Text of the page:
Setting Placeholder Color in UITextField

I openly admit I’ve never paid much attention to designing user interfaces or user experiences. (Even though I have a degree in the arts, it’s in music.) Recently, I’ve started to work on it some and especially in the mobile space. A lot of what gives iOS the unique look and feel can be found in animation and design. And it’s not just window dressing either. It can help with usability too and I am working on a project which (I hope) will show that off. In the meantime, I wanted to share a problem that I recently came across and a solution for it.

When using the stock look and feel of iOS controls, things work well together visually. However, when you start to customize the appearance, visual inconsistencies start to show up. For example, if you add a placeholder to a UITextField and don’t change the appearance, it looks great. (The placeholder is text that is shown when the UITextField is empty.)


But what happens if you change the background color of the UITextField or make it clear and let a background image show through? Sometimes the default gray color of the placeholder cannot be seen easily.


But there is no option in Interface Builder to change the color of the placeholder text, like there is with the text value of the UITextField.

There are several solutions to this issue. The most straightforward is to modify the attributedPlaceholder property of the UITextField. The attributedPlaceholder is an NSAttributedString. I did this in viewWillAppear:

This will simply set the value of the placeholder to a new NSAttributedString with the same text as the placeholder but the color (via the NSForegroundColorAttributeName key) set to white.


Ok, easy enough, but what if we want all of the UITextFields in the app to have placeholders that are white? Well, there a solution for that as well. You can subclass UITextField and then override the drawPlaceholderInRect:rect method. That’s also simple enough. We could go a bit further and expose the placeholder color as a property on that class too:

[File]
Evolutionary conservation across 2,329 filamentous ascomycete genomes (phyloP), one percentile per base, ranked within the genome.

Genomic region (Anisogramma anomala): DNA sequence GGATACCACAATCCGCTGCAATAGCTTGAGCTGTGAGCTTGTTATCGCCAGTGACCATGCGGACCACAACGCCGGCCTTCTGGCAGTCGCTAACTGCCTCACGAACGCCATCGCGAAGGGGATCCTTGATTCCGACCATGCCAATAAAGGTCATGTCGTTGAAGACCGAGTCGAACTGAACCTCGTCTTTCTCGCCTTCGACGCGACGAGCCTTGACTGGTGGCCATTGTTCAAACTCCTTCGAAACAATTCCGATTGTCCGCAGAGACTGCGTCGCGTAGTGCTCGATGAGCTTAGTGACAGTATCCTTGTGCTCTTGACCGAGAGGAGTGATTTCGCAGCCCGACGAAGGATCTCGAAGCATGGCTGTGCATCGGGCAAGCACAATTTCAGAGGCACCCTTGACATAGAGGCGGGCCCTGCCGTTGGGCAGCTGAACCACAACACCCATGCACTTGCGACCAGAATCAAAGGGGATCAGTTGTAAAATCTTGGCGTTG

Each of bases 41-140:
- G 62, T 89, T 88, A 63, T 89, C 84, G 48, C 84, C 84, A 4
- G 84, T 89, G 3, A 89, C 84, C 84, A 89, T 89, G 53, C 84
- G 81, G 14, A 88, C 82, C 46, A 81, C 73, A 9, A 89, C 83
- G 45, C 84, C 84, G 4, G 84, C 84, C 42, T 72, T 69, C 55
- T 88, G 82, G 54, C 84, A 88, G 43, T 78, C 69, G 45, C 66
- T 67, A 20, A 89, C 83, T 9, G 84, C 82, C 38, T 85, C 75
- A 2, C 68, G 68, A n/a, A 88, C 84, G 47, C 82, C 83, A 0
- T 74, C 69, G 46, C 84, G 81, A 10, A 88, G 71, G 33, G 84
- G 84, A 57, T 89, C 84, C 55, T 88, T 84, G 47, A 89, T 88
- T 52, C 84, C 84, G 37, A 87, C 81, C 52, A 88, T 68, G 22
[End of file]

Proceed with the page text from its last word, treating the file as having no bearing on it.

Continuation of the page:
Now just use the Identity Inspector in Interface Builder to set the class of the text field to ColoredPlaceholderTextField.


And we can now set the color of the placeholder with less code:


This yields the same results as before but now we’ve got something that is reusable. However we still have to run the app to see the results. This is where IBDesignable and IBInspectable come in handy. These Interface Builder specific keywords are related to the IBOutlet and IBAction that you have used many times before. They mean nothing to the logic of the application, they are instructions for Interface Builder on how to interpret your user interface in the designer. Let’s look at IBInspectable first. Modify the placeholderColor property like so:

Go back to the storyboard, select the text field which is an instance of ColoredPlaceholderTextField and look in the Attribute Inspector:


A new attribute has shown up for the placeholderColor property! Interface Builder also looked at the type of the property and since it is UIColor, has given us the color selector to choose a color. So if we set the color to something horrible yet obvious: